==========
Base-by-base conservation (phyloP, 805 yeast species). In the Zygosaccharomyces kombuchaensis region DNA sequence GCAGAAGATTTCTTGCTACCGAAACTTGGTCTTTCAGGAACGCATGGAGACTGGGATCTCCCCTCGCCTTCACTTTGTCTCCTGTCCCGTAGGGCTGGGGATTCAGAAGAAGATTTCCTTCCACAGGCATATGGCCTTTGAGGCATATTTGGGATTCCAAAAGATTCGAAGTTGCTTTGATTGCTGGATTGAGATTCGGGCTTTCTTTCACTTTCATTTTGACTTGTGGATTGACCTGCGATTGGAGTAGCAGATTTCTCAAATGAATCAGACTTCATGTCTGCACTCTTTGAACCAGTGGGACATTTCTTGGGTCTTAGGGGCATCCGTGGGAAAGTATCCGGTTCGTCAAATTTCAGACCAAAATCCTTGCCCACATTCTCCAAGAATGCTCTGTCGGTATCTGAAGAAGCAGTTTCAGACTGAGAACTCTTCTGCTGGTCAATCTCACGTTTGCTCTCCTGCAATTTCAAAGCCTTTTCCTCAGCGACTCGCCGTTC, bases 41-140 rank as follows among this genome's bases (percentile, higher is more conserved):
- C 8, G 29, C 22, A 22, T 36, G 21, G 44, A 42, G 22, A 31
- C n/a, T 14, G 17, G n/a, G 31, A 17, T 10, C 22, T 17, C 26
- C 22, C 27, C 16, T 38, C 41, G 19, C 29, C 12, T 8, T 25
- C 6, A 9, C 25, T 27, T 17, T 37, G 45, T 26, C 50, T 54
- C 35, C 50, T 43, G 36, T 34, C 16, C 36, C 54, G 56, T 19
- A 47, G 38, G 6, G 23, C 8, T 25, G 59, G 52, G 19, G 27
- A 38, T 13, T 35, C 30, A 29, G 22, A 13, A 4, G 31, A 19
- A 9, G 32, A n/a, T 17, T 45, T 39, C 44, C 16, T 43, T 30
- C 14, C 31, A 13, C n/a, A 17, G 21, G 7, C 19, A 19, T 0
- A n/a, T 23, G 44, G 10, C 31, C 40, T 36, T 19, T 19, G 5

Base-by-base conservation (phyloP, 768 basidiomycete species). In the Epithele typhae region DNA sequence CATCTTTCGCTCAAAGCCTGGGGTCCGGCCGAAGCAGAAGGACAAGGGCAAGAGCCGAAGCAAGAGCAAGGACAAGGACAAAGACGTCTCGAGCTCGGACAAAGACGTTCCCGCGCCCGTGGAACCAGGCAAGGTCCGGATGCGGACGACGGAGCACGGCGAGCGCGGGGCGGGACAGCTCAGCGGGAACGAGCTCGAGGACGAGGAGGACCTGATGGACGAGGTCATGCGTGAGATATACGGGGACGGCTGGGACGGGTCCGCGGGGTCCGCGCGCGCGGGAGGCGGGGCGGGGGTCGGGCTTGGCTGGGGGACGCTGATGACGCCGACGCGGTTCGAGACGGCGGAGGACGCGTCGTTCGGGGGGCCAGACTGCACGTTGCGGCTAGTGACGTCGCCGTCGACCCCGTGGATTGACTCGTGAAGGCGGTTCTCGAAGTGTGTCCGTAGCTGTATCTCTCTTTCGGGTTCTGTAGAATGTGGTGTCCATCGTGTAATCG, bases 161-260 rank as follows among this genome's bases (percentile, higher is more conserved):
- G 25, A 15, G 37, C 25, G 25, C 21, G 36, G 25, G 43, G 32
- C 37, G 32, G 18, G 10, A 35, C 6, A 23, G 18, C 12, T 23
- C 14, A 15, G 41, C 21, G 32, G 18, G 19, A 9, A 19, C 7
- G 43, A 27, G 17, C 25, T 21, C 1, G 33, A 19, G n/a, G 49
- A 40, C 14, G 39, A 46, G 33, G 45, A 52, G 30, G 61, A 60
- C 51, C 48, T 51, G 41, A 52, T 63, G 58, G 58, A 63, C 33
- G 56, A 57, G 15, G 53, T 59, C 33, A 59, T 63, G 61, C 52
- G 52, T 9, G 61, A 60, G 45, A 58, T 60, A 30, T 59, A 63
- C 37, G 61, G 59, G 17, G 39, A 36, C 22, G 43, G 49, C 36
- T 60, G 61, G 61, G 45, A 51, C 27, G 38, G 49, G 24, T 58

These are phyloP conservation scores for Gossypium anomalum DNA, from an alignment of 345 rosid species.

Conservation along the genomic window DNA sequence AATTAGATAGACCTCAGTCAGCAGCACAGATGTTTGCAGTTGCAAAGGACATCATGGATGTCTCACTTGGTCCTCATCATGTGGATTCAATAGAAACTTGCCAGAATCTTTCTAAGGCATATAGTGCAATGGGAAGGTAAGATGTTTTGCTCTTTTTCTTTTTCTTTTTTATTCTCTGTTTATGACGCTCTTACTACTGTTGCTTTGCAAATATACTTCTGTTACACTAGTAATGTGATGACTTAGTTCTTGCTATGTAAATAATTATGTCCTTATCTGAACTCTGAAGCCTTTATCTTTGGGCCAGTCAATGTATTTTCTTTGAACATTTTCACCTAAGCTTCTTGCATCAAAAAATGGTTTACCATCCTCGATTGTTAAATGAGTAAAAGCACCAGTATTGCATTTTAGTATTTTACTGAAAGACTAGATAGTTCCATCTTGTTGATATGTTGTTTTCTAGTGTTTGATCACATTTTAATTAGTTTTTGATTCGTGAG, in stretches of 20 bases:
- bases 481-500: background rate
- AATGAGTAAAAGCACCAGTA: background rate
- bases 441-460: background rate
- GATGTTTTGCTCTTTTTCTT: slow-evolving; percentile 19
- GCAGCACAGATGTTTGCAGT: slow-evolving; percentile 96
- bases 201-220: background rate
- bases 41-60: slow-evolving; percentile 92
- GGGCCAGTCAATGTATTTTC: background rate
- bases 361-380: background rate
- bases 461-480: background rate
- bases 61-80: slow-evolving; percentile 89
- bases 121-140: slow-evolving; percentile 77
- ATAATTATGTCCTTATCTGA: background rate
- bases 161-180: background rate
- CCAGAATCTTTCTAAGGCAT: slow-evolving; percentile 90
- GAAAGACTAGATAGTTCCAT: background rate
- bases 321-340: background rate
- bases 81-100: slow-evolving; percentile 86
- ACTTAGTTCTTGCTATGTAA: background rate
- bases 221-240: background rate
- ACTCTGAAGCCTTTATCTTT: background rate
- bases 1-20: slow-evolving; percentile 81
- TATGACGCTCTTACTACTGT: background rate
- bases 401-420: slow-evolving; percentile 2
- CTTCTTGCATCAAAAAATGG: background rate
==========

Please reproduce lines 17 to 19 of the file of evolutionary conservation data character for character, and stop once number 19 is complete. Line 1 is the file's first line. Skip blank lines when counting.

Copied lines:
- A 40, C 14, G 39, A 46, G 33, G 45, A 52, G 30, G 61, A 60
- C 51, C 48, T 51, G 41, A 52, T 63, G 58, G 58, A 63, C 33
- G 56, A 57, G 15, G 53, T 59, C 33, A 59, T 63, G 61, C 52